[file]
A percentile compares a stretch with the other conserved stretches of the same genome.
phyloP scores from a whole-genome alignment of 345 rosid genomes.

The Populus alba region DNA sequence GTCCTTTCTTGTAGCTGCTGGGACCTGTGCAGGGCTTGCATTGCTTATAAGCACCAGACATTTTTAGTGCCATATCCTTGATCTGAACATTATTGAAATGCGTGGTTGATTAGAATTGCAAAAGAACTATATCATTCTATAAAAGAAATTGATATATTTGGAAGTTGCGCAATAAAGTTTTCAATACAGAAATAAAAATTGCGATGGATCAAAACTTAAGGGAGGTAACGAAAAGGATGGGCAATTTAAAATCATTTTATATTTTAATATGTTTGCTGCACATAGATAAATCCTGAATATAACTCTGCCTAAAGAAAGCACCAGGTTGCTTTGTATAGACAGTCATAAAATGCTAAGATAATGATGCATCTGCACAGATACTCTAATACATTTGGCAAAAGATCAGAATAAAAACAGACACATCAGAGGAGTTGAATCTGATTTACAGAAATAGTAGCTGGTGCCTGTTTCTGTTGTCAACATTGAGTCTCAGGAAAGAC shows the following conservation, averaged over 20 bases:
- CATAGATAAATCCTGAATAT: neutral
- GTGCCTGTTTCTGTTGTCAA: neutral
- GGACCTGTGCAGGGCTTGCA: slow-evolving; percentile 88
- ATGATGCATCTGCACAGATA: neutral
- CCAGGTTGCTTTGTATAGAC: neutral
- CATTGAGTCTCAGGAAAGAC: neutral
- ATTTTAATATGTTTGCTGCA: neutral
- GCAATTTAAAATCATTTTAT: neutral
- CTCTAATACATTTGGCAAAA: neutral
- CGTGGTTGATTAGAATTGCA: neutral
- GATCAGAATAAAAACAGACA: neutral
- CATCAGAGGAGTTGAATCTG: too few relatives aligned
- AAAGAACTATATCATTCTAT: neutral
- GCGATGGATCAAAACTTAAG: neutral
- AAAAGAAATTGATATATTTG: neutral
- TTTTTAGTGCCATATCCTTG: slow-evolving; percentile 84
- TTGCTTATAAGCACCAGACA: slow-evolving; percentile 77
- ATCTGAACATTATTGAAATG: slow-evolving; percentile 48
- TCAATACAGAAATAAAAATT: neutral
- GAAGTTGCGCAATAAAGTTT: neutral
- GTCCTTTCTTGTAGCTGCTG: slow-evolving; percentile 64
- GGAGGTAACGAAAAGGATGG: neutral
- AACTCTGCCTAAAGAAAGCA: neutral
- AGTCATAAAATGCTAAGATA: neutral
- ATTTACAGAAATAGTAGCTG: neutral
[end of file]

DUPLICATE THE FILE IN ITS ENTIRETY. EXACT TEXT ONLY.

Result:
A percentile compares a stretch with the other conserved stretches of the same genome.
phyloP scores from a whole-genome alignment of 345 rosid genomes.

The Populus alba region DNA sequence GTCCTTTCTTGTAGCTGCTGGGACCTGTGCAGGGCTTGCATTGCTTATAAGCACCAGACATTTTTAGTGCCATATCCTTGATCTGAACATTATTGAAATGCGTGGTTGATTAGAATTGCAAAAGAACTATATCATTCTATAAAAGAAATTGATATATTTGGAAGTTGCGCAATAAAGTTTTCAATACAGAAATAAAAATTGCGATGGATCAAAACTTAAGGGAGGTAACGAAAAGGATGGGCAATTTAAAATCATTTTATATTTTAATATGTTTGCTGCACATAGATAAATCCTGAATATAACTCTGCCTAAAGAAAGCACCAGGTTGCTTTGTATAGACAGTCATAAAATGCTAAGATAATGATGCATCTGCACAGATACTCTAATACATTTGGCAAAAGATCAGAATAAAAACAGACACATCAGAGGAGTTGAATCTGATTTACAGAAATAGTAGCTGGTGCCTGTTTCTGTTGTCAACATTGAGTCTCAGGAAAGAC shows the following conservation, averaged over 20 bases:
- CATAGATAAATCCTGAATAT: neutral
- GTGCCTGTTTCTGTTGTCAA: neutral
- GGACCTGTGCAGGGCTTGCA: slow-evolving; percentile 88
- ATGATGCATCTGCACAGATA: neutral
- CCAGGTTGCTTTGTATAGAC: neutral
- CATTGAGTCTCAGGAAAGAC: neutral
- ATTTTAATATGTTTGCTGCA: neutral
- GCAATTTAAAATCATTTTAT: neutral
- CTCTAATACATTTGGCAAAA: neutral
- CGTGGTTGATTAGAATTGCA: neutral
- GATCAGAATAAAAACAGACA: neutral
- CATCAGAGGAGTTGAATCTG: too few relatives aligned
- AAAGAACTATATCATTCTAT: neutral
- GCGATGGATCAAAACTTAAG: neutral
- AAAAGAAATTGATATATTTG: neutral
- TTTTTAGTGCCATATCCTTG: slow-evolving; percentile 84
- TTGCTTATAAGCACCAGACA: slow-evolving; percentile 77
- ATCTGAACATTATTGAAATG: slow-evolving; percentile 48
- TCAATACAGAAATAAAAATT: neutral
- GAAGTTGCGCAATAAAGTTT: neutral
- GTCCTTTCTTGTAGCTGCTG: slow-evolving; percentile 64
- GGAGGTAACGAAAAGGATGG: neutral
- AACTCTGCCTAAAGAAAGCA: neutral
- AGTCATAAAATGCTAAGATA: neutral
- ATTTACAGAAATAGTAGCTG: neutral